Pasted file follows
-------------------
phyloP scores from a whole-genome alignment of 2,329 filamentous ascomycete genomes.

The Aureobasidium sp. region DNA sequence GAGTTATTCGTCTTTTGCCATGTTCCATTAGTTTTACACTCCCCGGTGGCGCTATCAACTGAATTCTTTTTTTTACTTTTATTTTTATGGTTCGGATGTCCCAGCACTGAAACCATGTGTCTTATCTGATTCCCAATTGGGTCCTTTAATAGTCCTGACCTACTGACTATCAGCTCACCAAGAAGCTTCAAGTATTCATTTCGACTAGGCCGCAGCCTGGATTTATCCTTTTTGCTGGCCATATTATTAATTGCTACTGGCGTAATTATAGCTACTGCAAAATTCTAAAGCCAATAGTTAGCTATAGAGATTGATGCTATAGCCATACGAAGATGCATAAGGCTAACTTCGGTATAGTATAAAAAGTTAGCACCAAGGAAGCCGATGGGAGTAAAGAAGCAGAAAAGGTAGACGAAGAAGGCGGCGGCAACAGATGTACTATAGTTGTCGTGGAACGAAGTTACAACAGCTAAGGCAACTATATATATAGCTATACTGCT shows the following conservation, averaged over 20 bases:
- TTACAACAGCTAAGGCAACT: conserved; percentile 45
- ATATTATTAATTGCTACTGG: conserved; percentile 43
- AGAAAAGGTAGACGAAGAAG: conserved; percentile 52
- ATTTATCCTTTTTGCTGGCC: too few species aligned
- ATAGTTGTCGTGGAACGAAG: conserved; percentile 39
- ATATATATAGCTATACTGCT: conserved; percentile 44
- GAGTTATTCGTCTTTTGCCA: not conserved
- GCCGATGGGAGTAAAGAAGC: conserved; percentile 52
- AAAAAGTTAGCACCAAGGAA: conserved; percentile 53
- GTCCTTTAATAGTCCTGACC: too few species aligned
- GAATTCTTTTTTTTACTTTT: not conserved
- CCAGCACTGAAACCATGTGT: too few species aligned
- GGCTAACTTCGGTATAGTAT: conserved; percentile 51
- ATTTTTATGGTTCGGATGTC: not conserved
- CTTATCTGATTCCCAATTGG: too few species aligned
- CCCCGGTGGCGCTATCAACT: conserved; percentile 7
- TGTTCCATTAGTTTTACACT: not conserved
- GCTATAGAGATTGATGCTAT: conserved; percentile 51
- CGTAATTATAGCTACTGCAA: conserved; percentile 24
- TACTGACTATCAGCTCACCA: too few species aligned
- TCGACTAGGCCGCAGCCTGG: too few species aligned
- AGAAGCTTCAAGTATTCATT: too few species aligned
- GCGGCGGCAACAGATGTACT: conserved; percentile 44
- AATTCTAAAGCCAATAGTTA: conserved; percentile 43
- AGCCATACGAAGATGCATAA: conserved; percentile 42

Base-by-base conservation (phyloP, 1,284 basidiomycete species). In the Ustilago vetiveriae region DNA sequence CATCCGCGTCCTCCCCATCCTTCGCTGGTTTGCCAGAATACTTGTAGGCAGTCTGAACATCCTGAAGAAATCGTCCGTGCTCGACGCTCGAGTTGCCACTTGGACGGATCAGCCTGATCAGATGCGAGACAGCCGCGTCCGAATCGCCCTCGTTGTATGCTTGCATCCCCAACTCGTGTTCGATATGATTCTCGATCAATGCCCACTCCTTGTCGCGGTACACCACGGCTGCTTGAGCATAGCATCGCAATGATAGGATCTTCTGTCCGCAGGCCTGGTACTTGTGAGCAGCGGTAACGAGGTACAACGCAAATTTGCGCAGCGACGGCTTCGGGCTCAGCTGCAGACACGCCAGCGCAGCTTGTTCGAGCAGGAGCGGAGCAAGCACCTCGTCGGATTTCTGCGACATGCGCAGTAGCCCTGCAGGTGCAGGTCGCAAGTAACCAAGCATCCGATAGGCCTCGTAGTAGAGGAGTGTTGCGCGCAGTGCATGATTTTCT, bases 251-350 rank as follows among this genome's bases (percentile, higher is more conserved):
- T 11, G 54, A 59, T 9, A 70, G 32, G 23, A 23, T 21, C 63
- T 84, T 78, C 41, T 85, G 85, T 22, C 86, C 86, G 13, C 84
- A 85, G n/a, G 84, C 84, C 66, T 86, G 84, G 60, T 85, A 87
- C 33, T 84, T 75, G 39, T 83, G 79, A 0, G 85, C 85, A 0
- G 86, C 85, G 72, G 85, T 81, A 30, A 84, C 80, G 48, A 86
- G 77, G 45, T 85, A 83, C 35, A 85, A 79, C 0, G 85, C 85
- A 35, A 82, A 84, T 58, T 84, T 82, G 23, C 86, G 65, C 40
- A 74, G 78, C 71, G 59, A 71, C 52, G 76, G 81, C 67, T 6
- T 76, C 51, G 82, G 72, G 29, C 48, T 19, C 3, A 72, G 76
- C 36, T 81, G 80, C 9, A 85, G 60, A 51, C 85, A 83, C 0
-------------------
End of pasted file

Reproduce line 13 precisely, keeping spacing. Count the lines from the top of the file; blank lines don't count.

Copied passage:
- GAATTCTTTTTTTTACTTTT: not conserved